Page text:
Q&A: Questions and Answers

John M. Goddard


Answer/Brother John M. Goddard

It is my personal conviction that sports or hobbies that contain elements of risk need not be totally avoided if the person involved is properly trained and has taken every precaution. Throughout my life I have enormously enjoyed adventurous activities that can be regarded as hazardous to health, for example: scuba-diving in shark-infested waters to depths of 200 feet off the Galapagos Islands; surfing in Australia and Hawaii; skydiving at Lake Elsinore, California; climbing great mountains all over the world, including the Matterhorn in Switzerland, Kilimanjaro in Tanzania, Mount Ararat in Turkey, and Huascaran in Peru; snowmobiling and skiing in Utah; skin diving and cave exploring worldwide; flying jet fighters, including the sensational F-111 at 1,500 mph; running rapids on 15 different rivers; and, most recently, delightful flights in a glider and a hot air balloon.

In each of these adventures there has been a deep and enduring enrichment of body, mind, and spirit, a warm sense of communion with our Heavenly Father through contact with the beauty of his creations. I am emphatically opposed to anyone risking his life unnecessarily; that, of course, is foolish. But danger can be minimized through proper training and the development of skill and judgment through experience. Lives are too often lost through lack of experience or adequate instruction. It is imperative that a novice undergo a period of training by an experienced instructor before attempting to climb a mountain, bail out of a plane, or dive with unfamiliar equipment. Thus one can achieve independence by degrees, progressing from one plateau of ability to another, until skillful competence is achieved, thus largely controlling the dangers.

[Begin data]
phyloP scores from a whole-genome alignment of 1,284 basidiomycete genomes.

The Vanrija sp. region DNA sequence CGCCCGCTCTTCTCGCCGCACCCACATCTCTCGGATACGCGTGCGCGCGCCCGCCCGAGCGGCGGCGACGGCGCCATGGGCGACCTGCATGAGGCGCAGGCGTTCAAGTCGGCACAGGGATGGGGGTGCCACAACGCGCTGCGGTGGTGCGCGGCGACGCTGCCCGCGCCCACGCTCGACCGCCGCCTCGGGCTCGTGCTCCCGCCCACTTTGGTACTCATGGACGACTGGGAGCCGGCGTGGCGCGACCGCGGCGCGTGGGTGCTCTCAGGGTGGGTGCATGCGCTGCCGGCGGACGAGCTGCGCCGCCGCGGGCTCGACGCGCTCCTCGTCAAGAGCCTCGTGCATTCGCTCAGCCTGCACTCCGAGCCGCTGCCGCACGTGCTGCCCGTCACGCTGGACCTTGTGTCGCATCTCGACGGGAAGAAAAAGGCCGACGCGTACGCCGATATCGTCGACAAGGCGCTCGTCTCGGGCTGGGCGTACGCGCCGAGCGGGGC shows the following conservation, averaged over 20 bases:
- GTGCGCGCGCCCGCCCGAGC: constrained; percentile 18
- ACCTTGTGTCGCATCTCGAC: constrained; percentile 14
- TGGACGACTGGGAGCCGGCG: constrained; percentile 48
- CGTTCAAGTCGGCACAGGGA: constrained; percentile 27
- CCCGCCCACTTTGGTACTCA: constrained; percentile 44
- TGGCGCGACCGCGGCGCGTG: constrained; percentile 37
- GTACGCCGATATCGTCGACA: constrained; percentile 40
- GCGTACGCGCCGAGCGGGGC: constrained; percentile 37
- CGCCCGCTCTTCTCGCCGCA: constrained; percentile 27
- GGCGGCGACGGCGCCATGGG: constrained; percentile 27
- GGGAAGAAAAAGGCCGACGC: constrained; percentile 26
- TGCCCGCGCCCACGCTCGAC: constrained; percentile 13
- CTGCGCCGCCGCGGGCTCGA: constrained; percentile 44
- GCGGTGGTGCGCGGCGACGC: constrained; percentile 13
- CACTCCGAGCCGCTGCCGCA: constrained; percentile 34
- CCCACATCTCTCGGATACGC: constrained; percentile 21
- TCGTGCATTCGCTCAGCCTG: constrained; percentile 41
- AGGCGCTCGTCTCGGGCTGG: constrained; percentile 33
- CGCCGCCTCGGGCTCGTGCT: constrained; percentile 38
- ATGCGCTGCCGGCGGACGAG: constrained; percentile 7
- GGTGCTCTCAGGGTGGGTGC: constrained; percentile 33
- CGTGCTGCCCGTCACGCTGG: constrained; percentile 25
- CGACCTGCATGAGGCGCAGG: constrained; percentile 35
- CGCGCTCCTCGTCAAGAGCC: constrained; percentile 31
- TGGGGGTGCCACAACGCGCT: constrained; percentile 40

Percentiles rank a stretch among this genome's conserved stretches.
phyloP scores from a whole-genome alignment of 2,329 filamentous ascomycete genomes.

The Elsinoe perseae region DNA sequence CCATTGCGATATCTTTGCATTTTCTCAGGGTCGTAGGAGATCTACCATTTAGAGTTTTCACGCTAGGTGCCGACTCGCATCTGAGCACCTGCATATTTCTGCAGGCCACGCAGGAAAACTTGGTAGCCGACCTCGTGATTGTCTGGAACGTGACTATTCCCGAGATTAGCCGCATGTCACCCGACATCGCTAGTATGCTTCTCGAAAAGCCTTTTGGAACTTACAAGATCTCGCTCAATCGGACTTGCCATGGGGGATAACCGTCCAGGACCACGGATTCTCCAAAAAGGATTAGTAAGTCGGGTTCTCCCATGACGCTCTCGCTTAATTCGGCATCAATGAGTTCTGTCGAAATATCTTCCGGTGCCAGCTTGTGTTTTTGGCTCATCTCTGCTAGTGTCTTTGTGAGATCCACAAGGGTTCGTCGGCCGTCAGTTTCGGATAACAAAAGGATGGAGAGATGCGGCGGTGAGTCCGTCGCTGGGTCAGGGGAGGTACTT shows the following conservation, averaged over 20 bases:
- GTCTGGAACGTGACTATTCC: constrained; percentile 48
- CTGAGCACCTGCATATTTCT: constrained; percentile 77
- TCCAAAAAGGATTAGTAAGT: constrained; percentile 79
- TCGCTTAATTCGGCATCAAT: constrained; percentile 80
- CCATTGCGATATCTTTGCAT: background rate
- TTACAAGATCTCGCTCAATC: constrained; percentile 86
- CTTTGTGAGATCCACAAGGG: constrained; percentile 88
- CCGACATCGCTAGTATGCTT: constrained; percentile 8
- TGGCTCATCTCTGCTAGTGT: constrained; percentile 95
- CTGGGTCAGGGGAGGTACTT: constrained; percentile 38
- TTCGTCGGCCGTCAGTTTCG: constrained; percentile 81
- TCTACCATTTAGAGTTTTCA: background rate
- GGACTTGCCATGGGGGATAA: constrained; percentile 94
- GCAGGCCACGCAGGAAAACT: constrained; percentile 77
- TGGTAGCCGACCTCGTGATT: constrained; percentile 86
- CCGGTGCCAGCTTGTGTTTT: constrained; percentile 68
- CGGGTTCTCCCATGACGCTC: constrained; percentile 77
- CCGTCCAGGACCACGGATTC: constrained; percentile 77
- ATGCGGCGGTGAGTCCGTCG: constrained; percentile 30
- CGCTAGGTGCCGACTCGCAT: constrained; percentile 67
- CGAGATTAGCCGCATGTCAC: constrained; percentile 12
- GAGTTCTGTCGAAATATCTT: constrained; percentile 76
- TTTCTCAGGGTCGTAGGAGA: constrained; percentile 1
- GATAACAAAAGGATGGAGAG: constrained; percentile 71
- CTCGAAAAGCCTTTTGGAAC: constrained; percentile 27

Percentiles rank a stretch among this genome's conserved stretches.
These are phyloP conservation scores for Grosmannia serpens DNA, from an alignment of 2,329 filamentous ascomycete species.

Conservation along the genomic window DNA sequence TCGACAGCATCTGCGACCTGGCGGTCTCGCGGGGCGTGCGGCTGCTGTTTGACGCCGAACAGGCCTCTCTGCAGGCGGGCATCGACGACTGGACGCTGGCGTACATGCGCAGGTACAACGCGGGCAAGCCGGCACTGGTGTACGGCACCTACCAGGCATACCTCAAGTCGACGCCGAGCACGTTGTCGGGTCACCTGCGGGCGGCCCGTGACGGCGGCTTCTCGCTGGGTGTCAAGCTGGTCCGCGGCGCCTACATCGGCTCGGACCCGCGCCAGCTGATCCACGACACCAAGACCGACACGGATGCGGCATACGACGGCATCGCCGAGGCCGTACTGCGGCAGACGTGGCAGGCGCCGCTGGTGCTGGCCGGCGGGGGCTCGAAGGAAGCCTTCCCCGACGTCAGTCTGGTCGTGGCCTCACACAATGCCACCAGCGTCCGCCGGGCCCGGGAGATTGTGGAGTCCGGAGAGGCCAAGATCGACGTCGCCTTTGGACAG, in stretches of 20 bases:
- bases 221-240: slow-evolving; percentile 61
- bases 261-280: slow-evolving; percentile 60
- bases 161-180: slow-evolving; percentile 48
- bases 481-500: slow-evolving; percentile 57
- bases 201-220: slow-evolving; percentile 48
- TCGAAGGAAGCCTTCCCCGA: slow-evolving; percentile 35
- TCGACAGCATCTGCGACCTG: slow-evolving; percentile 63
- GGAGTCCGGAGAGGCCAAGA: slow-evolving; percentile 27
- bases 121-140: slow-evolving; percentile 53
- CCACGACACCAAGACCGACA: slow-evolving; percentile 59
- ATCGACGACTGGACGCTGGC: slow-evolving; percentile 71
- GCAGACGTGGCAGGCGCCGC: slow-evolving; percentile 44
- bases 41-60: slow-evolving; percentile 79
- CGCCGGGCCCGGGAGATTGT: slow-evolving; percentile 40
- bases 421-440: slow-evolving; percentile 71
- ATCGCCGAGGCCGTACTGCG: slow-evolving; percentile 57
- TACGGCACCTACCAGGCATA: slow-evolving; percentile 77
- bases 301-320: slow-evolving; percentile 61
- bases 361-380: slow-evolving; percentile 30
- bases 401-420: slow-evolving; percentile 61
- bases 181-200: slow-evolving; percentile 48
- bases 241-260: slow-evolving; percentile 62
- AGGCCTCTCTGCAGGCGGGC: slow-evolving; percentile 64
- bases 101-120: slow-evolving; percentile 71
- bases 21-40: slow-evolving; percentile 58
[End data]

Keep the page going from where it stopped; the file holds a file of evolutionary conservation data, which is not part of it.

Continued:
One of the basic principles of the gospel that has been a constant source of inspiration in my own life is the concept of eternal progression. This fundamental teaches us to continually strive to develop our maximum potentialities, physically, intellectually, and spiritually, throughout our lives. Far too many ignore this important commandment and become content with a sterile, colorless existence, timidly avoiding anything that might be considered perilous or out of the ordinary. “Spectatoritis” is one of the common and deadly traps of modern times, becoming increasingly the engrained pattern of living as a person grows older. But it will always be infinitely more enjoyable and rewarding to be a doer rather than a watcher. We live most intensely when we are expressing our God-given abilities in action, and life takes on new meaning when we constantly expand our horizons and add new dimensions. These are the reasons why I feel that action-packed, challenging, and adventurous activities are worthwhile and approved by our Heavenly Father.

Explorer, Adventurer